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James W. Marshall House facts for kids

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James W. Marshall House
Marshall House.jpg
Exterior of the James W. Marshall House
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Location 60 Bridge Street, Lambertville, New Jersey
Area 0.5 acres (0.20 ha)
Built 1816
NRHP reference No. 70000386
Quick facts for kids
Significant dates
Added to NRHP December 18, 1970

The James W. Marshall House, located at 60 Bridge Street in Lambertville, Hunterdon County, New Jersey, United States, was the boyhood home of James W. Marshall. Marshall's discovery of gold in the American River in California in January 1848 set the stage for the California Gold Rush. It is currently the headquarters of the Lambertville Historical Society.


In 1816, Philip Marshall (James's father) moved his family from Hopewell, New Jersey to nearby Lambertville. He purchased 44 perches (approximately five acres) of land from Joseph Lambert for $300 and built a Federal-style brick home. The Marshall family resided in the house until 1834, when Philip died and his wife could no longer afford to live in it.

In 1882, the property was sold to nearby St. John's Roman Catholic Church for use as a convent for the Sisters of Mercy. The Sisters lived in the house and taught in a school that had been built as an addition. In 1964, the congregation of St. John's decided to build a new convent and school, and plans were made to demolish the house.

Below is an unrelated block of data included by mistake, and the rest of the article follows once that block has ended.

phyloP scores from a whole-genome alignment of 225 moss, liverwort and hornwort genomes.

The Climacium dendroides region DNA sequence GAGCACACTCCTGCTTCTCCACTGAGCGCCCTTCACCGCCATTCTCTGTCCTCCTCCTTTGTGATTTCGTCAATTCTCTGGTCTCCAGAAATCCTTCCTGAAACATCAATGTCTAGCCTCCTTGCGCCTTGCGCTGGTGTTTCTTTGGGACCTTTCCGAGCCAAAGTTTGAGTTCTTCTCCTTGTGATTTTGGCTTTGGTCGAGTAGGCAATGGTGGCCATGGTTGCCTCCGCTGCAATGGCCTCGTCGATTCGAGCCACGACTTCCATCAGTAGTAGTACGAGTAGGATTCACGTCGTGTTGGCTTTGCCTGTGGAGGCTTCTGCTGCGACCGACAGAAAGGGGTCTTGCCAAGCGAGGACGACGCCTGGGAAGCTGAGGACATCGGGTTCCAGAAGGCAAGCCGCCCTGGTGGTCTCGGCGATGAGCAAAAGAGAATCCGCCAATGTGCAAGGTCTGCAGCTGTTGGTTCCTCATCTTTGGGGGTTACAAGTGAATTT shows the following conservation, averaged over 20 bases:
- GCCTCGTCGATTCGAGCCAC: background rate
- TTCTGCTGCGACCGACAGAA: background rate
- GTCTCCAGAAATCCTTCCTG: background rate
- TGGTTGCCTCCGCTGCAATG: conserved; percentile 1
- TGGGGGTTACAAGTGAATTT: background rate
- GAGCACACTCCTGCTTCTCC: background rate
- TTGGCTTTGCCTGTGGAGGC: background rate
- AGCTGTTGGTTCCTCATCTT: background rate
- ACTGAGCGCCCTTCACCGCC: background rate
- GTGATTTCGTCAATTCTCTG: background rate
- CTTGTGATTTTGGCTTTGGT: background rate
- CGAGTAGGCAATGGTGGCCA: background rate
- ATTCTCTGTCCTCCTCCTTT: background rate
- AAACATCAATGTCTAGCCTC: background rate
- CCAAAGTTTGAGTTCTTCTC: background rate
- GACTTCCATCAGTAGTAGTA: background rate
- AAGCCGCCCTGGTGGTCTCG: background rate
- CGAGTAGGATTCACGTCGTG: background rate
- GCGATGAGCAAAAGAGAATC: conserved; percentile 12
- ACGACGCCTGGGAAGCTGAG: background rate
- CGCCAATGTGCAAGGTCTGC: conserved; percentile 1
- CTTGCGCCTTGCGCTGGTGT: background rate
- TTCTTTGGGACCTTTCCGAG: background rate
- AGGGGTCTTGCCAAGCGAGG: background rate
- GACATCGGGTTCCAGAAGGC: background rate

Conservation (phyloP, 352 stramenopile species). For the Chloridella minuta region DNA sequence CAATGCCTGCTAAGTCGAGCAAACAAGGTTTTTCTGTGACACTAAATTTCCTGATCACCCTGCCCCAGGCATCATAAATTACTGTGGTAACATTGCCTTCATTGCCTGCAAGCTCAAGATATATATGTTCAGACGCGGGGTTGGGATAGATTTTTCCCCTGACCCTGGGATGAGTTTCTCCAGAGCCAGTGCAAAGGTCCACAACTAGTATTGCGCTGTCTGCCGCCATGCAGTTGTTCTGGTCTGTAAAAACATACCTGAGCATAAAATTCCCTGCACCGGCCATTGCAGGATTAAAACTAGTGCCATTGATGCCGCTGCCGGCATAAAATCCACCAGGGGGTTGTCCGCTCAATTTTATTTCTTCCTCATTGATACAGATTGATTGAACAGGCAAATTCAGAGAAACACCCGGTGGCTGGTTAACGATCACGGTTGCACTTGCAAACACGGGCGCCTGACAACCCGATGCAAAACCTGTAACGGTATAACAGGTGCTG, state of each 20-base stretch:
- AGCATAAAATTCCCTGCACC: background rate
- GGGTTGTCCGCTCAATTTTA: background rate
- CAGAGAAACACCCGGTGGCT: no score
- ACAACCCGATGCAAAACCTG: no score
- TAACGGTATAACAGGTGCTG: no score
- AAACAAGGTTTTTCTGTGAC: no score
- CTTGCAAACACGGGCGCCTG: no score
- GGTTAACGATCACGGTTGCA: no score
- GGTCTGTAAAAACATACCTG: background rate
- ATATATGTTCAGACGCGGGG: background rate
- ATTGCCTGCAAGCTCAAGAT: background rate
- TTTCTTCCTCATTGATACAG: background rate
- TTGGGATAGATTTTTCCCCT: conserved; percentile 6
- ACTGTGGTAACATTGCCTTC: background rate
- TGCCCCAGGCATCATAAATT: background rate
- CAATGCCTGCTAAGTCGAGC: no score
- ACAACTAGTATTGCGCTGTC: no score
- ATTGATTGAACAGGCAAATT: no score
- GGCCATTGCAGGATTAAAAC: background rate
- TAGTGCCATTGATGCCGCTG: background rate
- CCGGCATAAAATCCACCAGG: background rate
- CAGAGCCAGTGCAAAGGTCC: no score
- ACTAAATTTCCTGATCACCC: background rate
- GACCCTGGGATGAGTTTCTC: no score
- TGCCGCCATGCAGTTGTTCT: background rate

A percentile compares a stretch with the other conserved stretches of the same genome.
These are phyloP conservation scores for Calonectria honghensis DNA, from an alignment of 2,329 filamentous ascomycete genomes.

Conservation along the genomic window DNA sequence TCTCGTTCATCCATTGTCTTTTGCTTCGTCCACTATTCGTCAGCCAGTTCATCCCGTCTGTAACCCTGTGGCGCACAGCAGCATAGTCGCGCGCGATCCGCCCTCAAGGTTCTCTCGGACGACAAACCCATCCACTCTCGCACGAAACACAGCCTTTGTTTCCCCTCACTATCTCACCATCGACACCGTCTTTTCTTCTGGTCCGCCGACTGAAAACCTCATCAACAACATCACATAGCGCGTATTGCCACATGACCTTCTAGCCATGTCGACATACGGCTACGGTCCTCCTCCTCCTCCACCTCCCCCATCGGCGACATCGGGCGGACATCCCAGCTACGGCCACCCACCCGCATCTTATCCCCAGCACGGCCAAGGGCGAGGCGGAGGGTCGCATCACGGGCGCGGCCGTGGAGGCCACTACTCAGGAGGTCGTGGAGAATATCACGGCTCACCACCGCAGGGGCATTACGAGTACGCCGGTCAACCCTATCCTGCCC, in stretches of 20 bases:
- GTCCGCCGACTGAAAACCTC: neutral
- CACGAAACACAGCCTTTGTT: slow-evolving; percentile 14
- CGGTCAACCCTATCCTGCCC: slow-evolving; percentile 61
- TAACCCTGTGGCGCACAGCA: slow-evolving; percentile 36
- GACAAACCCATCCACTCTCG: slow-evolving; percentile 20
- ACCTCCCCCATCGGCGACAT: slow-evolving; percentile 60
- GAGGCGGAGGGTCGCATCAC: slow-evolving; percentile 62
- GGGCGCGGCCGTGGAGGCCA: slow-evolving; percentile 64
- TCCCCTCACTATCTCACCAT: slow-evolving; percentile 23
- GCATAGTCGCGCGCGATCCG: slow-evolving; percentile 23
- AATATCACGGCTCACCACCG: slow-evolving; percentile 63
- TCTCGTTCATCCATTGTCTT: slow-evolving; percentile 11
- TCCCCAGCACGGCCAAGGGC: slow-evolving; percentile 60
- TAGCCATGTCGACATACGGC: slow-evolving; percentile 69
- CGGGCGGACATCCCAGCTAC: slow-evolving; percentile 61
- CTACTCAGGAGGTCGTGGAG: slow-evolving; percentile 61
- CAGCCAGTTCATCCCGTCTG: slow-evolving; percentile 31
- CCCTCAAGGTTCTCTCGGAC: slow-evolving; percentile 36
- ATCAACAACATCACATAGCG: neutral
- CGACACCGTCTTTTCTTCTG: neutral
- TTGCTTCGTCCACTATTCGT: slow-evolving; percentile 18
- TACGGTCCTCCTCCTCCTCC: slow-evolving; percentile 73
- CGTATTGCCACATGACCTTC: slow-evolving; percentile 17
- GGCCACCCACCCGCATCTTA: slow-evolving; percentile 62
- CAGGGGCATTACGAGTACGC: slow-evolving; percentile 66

In an effort to save the house, Lambertville resident Alice Narducci reached an agreement with St. John's to deed the building to the New Jersey Department of Conservation and Economic Development. The state, in turn, leased the property to the Lambertville Historical Society. The kitchen and schoolhouse addition were removed, and a major restoration followed. The entire back wall of the house was rebuilt using material that matched the original as closely as possible. A similar restoration occurred within the house's interior. The house is decorated in the same time period as when the Marshalls resided in it.

The Marshall House was added to the New Jersey Register of Historic Places on September 11, 1970, and to the National Register of Historic Places on December 18, 1970. It now serves as the headquarters for the Lambertville Historical Society, and is open to the public as an historic house museum.

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